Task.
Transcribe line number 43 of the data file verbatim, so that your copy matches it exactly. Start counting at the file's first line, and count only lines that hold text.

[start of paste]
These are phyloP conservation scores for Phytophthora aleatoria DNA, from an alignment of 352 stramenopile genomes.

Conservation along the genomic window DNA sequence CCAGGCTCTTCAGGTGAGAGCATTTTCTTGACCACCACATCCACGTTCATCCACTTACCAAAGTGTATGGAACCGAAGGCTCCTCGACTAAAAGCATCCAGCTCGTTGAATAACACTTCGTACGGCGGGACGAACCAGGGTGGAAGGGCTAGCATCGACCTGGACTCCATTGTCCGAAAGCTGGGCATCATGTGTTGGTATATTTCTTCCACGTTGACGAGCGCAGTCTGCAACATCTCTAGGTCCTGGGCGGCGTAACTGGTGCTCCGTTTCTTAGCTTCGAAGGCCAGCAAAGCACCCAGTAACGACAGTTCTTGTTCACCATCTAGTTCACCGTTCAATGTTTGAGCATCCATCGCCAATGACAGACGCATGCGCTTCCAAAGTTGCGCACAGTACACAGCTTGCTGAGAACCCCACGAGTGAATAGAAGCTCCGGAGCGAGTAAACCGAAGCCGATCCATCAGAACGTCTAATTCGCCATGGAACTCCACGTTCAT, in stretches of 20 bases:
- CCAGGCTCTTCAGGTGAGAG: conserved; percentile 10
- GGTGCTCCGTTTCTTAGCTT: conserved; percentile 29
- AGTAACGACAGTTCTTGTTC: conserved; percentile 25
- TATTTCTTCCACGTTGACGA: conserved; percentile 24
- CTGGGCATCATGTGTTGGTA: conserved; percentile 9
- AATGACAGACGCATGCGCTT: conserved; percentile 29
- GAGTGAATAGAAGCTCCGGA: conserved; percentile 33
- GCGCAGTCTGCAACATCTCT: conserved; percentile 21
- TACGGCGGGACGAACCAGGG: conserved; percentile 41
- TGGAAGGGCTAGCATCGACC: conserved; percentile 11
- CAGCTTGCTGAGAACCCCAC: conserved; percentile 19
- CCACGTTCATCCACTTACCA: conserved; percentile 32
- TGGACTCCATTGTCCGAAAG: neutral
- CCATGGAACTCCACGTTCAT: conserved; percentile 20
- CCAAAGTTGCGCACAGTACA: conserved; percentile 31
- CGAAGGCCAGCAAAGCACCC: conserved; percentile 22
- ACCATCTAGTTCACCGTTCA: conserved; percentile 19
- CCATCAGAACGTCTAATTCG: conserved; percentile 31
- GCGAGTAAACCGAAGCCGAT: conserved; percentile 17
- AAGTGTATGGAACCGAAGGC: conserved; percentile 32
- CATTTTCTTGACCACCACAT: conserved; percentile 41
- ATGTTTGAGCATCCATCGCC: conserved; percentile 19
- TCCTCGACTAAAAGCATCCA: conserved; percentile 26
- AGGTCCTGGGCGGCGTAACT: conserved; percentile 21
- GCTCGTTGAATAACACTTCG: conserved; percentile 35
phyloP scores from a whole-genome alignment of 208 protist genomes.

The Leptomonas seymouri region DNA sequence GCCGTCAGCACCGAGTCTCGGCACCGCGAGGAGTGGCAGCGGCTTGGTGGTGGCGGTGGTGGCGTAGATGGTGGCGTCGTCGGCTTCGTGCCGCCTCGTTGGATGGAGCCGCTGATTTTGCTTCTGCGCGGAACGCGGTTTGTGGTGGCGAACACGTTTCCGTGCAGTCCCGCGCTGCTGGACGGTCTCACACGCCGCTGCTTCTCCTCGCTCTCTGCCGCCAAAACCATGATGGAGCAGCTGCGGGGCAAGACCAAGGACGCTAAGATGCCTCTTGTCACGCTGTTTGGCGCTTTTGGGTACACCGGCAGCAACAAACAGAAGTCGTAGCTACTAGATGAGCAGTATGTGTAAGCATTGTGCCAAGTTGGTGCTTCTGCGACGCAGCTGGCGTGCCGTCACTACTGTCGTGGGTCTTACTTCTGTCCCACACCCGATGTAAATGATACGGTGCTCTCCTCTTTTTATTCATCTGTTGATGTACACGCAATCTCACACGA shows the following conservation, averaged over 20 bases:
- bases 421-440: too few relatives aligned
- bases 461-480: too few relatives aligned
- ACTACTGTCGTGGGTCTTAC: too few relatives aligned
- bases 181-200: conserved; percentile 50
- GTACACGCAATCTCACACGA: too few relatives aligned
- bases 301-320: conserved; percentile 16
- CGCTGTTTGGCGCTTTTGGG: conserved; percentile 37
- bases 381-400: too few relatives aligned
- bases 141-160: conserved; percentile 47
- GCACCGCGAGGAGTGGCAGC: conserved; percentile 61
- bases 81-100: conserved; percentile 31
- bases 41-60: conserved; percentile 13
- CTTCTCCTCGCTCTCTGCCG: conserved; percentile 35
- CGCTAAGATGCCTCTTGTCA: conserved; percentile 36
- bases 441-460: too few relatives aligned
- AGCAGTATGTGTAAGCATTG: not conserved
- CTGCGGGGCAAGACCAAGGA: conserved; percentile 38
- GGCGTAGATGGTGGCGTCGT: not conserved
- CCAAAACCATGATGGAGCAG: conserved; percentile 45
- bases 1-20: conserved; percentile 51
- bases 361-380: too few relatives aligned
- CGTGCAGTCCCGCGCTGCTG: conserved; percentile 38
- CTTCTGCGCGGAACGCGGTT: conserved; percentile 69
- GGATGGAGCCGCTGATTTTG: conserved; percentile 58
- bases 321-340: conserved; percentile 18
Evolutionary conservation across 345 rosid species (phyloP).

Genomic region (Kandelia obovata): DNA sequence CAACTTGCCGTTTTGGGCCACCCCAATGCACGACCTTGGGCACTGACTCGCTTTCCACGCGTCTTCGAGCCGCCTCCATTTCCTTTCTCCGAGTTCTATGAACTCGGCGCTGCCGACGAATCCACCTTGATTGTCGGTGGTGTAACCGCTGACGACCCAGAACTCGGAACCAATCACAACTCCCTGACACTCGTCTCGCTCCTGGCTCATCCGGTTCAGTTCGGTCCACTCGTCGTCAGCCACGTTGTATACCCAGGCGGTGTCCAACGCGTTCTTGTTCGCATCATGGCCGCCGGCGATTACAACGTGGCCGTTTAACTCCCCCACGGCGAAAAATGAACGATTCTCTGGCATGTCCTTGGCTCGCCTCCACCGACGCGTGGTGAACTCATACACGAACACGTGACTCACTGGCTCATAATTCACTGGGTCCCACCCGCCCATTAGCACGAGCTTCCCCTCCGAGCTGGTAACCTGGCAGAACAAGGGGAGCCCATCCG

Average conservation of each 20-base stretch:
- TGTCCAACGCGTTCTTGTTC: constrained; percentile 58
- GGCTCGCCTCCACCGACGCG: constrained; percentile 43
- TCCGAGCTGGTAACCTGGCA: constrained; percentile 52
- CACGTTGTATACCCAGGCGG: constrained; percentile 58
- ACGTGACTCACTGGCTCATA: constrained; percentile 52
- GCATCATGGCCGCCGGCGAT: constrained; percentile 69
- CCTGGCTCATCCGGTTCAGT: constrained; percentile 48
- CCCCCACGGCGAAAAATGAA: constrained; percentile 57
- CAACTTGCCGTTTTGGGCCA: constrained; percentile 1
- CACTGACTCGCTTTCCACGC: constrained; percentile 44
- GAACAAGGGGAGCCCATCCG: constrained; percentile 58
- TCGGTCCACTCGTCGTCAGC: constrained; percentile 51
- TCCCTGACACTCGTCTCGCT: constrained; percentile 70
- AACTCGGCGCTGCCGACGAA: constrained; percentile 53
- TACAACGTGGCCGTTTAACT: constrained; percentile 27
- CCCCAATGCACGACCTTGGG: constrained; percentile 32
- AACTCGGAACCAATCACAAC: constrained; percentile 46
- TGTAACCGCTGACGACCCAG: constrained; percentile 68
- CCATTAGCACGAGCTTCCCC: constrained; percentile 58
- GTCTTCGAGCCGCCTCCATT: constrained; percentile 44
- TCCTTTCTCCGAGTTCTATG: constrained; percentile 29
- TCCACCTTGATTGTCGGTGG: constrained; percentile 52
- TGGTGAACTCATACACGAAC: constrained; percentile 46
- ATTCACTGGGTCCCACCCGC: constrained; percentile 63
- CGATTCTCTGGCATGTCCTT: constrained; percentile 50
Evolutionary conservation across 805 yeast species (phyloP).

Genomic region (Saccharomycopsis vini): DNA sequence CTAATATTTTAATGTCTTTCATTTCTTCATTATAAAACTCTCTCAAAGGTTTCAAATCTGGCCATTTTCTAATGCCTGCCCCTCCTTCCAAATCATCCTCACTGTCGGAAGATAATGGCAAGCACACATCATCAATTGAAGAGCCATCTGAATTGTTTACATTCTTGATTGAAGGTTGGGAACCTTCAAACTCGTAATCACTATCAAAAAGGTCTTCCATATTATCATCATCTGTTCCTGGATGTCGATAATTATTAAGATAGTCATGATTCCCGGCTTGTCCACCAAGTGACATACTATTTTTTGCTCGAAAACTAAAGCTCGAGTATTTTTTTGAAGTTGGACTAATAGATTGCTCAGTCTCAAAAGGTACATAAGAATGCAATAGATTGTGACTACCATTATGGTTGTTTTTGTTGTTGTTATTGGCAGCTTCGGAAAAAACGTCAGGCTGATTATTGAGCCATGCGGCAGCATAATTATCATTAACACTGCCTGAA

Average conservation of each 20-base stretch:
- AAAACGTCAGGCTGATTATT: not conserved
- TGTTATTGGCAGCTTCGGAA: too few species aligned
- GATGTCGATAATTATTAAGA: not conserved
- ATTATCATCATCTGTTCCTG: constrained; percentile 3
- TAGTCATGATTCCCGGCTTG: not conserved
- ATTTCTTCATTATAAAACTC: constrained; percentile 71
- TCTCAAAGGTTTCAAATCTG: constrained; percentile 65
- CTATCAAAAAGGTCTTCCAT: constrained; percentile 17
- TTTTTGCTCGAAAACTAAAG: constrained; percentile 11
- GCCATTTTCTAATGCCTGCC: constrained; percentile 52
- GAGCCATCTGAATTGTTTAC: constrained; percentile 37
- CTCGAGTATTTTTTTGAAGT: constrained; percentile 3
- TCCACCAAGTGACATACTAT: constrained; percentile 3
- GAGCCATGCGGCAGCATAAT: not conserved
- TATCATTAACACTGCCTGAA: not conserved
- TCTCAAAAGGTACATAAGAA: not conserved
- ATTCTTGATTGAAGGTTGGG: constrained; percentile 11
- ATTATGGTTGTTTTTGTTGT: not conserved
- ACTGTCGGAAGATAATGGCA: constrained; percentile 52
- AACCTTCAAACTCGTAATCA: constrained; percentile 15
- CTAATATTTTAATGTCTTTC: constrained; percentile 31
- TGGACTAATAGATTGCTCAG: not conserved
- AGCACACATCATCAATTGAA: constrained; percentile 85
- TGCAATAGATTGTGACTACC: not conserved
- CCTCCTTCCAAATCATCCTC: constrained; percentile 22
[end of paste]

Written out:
- CGCTAAGATGCCTCTTGTCA: conserved; percentile 36